Located in Canyon Country, north of Los Angeles, this walk-through attraction was less frightening that some, but it was still loaded with ghoulish goodies. Essentially, it was a private of museum collection of props and mechanical devices, which opened the doors for a few days each Halloween. There were few actors in costume; instead, it was a self-guided tour through a house of horrors, with each room offering some new pop-up mannequin or other effect to startle the unwary visitor. Later, new owners changed the name to 2nd Chance Manor and morphed it into a (theoretically) year-round attraction, although engagements seemed to be sporadic. 2nd Chance Manor closed its doors after a few farewell performances early in 2010.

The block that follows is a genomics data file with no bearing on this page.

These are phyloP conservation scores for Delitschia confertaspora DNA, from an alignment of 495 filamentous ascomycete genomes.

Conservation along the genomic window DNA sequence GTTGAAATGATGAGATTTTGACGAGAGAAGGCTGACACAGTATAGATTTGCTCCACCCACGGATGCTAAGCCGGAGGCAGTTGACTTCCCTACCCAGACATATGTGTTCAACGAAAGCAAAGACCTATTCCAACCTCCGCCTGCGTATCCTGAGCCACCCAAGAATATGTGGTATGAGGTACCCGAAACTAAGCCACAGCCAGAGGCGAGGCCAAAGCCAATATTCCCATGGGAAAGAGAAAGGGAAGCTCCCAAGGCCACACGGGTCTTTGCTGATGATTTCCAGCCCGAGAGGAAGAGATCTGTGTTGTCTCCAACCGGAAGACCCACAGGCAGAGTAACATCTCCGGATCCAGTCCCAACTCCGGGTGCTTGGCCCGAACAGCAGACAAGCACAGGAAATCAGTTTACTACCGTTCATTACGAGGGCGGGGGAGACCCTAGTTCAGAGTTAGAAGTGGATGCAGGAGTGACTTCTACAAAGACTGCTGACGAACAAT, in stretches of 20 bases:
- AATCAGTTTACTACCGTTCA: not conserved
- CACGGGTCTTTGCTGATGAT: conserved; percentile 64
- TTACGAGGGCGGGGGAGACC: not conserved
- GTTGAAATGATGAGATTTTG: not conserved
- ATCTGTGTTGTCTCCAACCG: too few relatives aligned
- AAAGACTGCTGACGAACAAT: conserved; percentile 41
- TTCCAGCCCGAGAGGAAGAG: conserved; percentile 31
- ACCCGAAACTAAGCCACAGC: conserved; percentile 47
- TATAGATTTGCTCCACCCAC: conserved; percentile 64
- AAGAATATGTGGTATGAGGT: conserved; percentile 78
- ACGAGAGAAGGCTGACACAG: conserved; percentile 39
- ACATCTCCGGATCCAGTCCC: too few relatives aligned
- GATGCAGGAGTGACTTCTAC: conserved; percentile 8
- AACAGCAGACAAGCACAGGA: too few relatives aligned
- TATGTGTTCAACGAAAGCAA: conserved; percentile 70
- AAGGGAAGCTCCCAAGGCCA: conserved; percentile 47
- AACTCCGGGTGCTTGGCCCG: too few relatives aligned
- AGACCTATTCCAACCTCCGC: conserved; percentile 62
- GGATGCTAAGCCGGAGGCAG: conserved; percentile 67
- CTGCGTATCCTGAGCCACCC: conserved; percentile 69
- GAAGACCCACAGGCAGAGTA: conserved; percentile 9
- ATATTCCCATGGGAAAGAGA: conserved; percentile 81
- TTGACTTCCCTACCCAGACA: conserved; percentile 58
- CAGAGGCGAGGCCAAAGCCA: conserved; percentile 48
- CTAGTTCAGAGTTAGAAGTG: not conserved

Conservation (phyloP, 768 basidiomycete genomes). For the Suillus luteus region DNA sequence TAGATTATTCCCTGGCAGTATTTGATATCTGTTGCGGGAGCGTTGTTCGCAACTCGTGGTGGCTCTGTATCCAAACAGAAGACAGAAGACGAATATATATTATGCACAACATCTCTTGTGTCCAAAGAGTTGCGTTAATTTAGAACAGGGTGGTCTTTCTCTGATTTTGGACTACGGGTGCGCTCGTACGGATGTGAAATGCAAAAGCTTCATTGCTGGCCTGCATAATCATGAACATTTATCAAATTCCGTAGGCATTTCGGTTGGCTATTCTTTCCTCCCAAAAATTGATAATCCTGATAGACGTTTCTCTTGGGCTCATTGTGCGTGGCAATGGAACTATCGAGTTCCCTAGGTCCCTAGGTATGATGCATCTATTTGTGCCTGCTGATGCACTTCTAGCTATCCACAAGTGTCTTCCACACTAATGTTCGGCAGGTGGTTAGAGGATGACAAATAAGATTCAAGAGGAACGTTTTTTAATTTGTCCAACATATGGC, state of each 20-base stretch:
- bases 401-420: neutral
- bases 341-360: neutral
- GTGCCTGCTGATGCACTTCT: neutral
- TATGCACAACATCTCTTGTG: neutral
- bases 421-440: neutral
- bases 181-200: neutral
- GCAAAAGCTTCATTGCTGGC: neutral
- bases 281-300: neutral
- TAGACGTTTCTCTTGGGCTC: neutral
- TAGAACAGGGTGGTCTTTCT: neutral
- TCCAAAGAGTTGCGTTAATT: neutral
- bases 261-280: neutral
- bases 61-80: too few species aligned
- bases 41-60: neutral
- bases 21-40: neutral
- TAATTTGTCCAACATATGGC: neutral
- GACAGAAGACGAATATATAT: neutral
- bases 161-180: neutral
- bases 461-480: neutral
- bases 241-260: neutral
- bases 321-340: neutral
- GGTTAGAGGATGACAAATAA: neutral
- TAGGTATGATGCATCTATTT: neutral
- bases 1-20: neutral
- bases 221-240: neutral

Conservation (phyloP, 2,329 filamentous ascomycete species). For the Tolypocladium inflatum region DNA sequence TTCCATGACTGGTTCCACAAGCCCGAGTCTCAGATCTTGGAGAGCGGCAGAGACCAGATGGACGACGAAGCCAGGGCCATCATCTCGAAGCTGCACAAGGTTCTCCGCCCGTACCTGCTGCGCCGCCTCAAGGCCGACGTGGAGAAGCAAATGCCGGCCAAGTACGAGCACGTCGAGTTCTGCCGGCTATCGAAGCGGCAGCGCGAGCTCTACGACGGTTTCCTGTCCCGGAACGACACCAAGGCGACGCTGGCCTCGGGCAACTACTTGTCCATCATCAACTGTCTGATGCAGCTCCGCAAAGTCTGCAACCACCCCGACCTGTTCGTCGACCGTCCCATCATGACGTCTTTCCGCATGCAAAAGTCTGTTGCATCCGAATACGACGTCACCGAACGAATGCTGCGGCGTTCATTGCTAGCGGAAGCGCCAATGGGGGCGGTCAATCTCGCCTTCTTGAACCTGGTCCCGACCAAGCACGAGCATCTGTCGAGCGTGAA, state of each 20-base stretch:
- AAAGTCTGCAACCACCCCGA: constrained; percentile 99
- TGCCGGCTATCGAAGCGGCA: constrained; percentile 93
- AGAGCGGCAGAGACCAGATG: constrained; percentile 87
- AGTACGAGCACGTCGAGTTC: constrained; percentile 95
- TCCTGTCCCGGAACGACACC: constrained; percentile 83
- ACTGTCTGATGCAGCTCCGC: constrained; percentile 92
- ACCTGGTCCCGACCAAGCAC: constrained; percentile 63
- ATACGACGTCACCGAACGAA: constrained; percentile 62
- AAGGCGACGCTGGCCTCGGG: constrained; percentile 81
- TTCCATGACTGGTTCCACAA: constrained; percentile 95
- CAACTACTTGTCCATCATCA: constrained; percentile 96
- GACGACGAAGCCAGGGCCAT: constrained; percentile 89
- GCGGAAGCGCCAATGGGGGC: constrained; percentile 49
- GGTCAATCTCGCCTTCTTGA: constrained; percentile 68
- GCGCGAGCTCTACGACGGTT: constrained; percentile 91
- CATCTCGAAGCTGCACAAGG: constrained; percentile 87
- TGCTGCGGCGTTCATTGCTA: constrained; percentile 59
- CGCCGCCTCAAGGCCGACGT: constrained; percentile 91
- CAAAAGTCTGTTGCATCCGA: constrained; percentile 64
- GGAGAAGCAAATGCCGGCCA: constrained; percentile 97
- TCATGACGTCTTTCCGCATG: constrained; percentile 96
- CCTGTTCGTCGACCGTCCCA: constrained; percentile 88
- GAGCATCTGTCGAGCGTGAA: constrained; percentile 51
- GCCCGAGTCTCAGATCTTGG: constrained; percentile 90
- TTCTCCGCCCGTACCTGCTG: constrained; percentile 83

These three professional haunted attractions came to an end with the death of owner Bob Koritzke in July 2009. Spooky House was the oldest, having endured for well over a decade; at its height it was a wonderful event in a permanent location in Northridge, with three distinct maze, each offering its own uniquely themed frights. Later, it moved to an abandoned cinema (not so good a setting) and finally to a new location in Chatsworth that allowed for the building of another permanent structure, providing a grand facade that truly resembled haunted house. Seaside Haunt made its 2005 debut in Ventura County, offering a nautical theme that emphasized dark corridors and credible sets, creating the illusion of moving through a real location; unfortunately, its final performances in 2008, under the auspices of a different manager, did not live up to the haunt’s legacy. That same year, the original proprietors of Seaside Haunt moved to Woodland Hills and created a new haunt named Skull Kingdom, which duplicated much of the effectiveness of their previous effort; more than most, Skull Kingdom created the impression of being in a genuine haunted house, not a sideshow maze. Sadly, Skull Kingdom was a one-year wonder. All three haunts gave their final shows in 2008. (Note: One other related attraction, the Old Town Haunt in Pasadena, lives on each Halloween.)